Last Updated 29 May 2020

Terrorism in the Twenty-First Century

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1. Philosohies and rules of war dictate that it is both sound and practical that groups with the same opponent and the same schema forge alliances or common supportive coexistence, and there is a very high probability that that dogma would be followed, considering the fact that terror group leaders are learned men.

But the question of having the same agenda is putting terrorism in a very general and pop culture perspective since the truth is that these types of militant extremists have, at some level, varying aims and goals. But another important point is the fact that these different groups can be brought together to act as one unit in a full scale operation. The best example of this tendency is the 9/11 bombing, described by the FBI a few days after the incident as a handiwork of an alliance of terrorists.

2. The pall of gloom that terrorism brought not just in the US but around the world is not just the threat to life, but as well as the threat to liberty. Because of the growing manhunt for suspected terrorists and the increased drive to take the upper hand and identify terrorists even before they can accomplish their missions, some elements of the law enforcement agencies are willing to overstep their boundaries marked by the exercise of individuals of their most basic human right, ready to trespass the domain of private communication with the use of many and all technologies available, including the Internet.

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Terror groups also found the use of Internet for their cause - ransom demands are telecast via video streaming while home made and improvised bombs know-how is just a few mouse clicks away. For this new problem, the solution may lie in old practices – kill the head of the serpent and the body ceases to be dangerous. The Internet should not be the target, as US knows it cannot afford to start a new war – even in cyberspace.

3. Michael Hamm reported that motor vehicle violations, counterfeiting, smuggling weapons of mass destruction and armed bank robbery, are several criminal acts terrorist participate in. The most common criminal action that terrorists do is the falsification of documents and forgery. Almost every terrorist who entered the country carries a false identification. This criminal act is very crucial in the operation of terrorist cells in the country since the first and most important part of a terrorist mission is the entry of a terrorist in a country or place wherein the terrorist action would take place. This is the reason why border officials are consistently monitoring the many entry and exit points of the country.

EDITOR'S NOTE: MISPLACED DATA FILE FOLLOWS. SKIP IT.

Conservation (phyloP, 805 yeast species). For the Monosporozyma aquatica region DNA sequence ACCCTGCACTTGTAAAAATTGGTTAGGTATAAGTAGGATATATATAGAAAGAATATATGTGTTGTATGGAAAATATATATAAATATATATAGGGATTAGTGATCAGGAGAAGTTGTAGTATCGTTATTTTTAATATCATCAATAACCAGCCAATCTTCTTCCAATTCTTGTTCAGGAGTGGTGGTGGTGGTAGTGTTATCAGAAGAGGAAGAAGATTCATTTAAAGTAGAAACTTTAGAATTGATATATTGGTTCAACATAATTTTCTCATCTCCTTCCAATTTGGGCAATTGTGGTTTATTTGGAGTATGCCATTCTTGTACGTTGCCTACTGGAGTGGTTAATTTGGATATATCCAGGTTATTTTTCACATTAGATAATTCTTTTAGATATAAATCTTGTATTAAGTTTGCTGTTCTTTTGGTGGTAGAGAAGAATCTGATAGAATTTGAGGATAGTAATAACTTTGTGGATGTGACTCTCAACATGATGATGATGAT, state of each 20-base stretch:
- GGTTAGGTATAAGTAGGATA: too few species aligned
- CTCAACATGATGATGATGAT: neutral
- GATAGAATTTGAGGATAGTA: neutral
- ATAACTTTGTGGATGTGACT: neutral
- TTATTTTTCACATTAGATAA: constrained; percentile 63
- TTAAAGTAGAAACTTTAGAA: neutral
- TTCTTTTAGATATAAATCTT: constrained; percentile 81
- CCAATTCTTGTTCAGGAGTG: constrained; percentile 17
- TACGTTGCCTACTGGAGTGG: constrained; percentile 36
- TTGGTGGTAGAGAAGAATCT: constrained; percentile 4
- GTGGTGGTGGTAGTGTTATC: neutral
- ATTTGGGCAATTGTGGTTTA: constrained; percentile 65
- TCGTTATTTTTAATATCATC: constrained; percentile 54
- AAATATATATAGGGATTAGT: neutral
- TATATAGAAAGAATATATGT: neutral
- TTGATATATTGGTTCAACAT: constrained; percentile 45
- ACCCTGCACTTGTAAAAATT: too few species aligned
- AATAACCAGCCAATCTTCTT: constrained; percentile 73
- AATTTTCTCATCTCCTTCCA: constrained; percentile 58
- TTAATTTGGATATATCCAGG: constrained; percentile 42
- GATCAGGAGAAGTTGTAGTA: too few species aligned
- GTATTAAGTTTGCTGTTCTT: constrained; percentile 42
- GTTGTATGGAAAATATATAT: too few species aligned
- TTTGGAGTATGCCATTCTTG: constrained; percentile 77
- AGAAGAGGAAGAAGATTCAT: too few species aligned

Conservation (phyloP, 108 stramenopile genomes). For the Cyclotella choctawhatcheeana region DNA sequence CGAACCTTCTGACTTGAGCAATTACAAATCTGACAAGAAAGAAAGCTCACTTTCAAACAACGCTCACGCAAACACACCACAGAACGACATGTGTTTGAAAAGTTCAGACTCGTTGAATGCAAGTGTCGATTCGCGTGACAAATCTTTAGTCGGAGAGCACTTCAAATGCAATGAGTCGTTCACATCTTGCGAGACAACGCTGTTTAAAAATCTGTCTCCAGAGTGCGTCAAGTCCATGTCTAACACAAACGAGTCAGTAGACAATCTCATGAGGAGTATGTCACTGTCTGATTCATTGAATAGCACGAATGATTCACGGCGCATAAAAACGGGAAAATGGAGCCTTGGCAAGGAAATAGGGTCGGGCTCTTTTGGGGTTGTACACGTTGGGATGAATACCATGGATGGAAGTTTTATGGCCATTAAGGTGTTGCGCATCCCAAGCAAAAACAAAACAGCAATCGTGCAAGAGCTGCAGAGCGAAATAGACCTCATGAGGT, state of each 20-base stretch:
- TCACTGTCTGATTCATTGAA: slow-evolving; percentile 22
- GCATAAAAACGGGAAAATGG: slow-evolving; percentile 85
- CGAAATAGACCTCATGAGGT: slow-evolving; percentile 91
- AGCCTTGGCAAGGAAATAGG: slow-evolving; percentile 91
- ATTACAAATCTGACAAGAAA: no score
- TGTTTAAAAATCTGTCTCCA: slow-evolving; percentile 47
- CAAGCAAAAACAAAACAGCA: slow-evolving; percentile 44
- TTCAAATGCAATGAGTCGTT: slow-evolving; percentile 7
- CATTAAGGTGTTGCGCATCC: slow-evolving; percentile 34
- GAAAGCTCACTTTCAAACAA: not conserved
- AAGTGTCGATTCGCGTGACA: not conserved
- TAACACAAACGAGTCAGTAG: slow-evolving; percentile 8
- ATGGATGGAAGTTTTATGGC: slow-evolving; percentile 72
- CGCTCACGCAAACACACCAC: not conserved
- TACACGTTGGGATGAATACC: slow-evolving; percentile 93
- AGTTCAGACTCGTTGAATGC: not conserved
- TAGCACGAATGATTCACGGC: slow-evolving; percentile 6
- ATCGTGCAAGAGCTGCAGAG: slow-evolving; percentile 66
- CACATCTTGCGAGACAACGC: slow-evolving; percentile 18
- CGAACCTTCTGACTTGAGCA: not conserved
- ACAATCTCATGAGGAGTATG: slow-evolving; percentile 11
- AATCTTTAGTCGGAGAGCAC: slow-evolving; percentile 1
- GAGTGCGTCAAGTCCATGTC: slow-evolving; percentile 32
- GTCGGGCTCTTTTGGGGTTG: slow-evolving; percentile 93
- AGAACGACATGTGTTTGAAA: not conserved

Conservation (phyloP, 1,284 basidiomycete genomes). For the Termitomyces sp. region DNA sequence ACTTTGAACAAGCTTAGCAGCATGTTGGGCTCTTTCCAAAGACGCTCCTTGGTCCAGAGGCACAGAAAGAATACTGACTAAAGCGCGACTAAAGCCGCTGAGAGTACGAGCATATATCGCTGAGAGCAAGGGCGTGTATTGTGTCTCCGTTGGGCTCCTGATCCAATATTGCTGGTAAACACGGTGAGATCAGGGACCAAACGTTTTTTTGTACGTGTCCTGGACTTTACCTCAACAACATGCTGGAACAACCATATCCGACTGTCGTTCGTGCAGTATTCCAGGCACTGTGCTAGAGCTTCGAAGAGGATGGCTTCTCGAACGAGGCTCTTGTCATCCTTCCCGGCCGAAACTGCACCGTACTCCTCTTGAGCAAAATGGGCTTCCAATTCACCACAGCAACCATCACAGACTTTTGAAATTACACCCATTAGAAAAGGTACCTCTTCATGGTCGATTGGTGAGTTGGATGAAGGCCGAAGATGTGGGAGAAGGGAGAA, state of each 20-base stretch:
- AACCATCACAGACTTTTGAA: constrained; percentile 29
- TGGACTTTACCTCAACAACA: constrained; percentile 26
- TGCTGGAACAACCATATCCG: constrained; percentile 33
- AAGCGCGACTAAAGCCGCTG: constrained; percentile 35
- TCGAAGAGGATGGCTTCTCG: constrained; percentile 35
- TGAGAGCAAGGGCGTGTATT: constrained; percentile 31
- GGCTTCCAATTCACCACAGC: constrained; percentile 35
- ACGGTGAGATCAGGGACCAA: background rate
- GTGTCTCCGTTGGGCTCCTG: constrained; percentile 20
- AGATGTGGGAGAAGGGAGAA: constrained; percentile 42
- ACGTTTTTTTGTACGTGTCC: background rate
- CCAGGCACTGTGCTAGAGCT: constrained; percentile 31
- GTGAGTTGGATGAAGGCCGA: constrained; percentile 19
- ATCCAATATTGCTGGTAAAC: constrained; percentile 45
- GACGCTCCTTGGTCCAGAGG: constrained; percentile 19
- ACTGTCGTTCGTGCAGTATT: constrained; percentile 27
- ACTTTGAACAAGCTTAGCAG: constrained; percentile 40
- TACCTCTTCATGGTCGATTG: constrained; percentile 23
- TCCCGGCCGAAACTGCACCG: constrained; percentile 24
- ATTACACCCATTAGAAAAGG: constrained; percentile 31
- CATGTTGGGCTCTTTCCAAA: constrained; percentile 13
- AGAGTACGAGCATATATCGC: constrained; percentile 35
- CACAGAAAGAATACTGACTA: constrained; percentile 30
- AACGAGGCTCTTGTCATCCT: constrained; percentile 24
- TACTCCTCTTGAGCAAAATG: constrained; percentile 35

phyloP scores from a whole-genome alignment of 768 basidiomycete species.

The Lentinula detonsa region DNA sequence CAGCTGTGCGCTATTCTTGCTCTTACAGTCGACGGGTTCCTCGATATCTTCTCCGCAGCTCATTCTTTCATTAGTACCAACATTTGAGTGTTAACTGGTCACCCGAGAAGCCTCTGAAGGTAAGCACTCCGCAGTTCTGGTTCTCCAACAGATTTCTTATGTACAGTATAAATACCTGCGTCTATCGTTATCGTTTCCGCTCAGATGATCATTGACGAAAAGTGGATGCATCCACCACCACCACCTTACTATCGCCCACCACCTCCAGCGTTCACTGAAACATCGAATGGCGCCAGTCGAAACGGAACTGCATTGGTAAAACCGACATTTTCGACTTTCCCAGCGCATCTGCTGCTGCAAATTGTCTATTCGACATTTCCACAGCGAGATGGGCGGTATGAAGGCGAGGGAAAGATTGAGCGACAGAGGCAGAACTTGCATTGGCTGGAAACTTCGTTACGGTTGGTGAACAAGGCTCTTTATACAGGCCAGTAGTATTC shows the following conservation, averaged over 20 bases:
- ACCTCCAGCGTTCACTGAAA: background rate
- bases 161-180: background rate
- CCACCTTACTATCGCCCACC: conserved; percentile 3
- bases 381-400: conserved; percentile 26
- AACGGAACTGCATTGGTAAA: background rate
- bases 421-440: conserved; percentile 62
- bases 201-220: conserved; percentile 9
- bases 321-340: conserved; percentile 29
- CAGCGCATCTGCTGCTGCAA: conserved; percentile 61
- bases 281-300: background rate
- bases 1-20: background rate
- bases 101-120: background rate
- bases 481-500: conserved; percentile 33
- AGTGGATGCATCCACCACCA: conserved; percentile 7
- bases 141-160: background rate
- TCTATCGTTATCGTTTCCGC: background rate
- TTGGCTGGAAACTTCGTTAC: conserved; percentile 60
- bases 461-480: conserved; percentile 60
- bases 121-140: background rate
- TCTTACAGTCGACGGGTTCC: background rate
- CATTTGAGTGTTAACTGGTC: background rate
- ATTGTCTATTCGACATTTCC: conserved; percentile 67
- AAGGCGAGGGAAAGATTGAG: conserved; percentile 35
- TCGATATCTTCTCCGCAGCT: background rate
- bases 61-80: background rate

4. The most significant findings and information contained in the Hamm report is the moving away of the image of the mythical militant extremists to purely purist forms of terrorism from the true terrorists which is much less now conformed in the mold of idealist / hero into nothing more than a common criminal.

The implications for the criminal justice system of this newfound knowledge consist of the possible responsibility law enforcement and criminal justice elements when it comes to profiling active and prospective terrorists by investigating the offenses for they are in trial for. Hamm concluded how a certain set of criminal acts bend towards particular groups as its identifiable crime suspects and this newfound information can be utilized as another efficient tool to battle terrorism.

5. Both international and domestic terrorism presents a clear and urgent threat to the US, simply because a threat to even one single life is an important issue to the US government, or to any government for that matter. Domestic and international terrorism may have many similarities and differences which include M.O. (method of operation), financing, training, orientation, goals, aims and motivation, strength in numbers, leadership hierarchy. Intelligence network and arms and ammunitions supplies, terrorism still wears the same face and the government's efforts to counter it do not diminish based on the type of terror group it faces.

Terrorism and the government's fight against it is a microcosm of the proverbial battle of good versus evil; the truth is that there will always be a group of people who will try to use force and intimidation to achieve there cause. Terrorists might have a different name in the future, and the government which the people created is always tasked to battle a constant threat to life presented by another man as a result of differences in ideology.


Hamm, M. S. (2005). Crimes Committed by Terrorist Groups: Theory, Research and

Prevention. US Department of Justice. Retrieved October 10, 2007, from

Schmid, A. (2005). Links between Terrorism and Drug Trafficking: A Case of “Narco

terrorism”. Retrieved October 10, 2007.

Sisk, R. and Smith, G. B. (2001). Feds Have Names Of 19 In Dark Alliance. The New York

Daily News. Retrieved October 10, 2007, from





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Terrorism in the Twenty-First Century. (2017, Apr 19). Retrieved from

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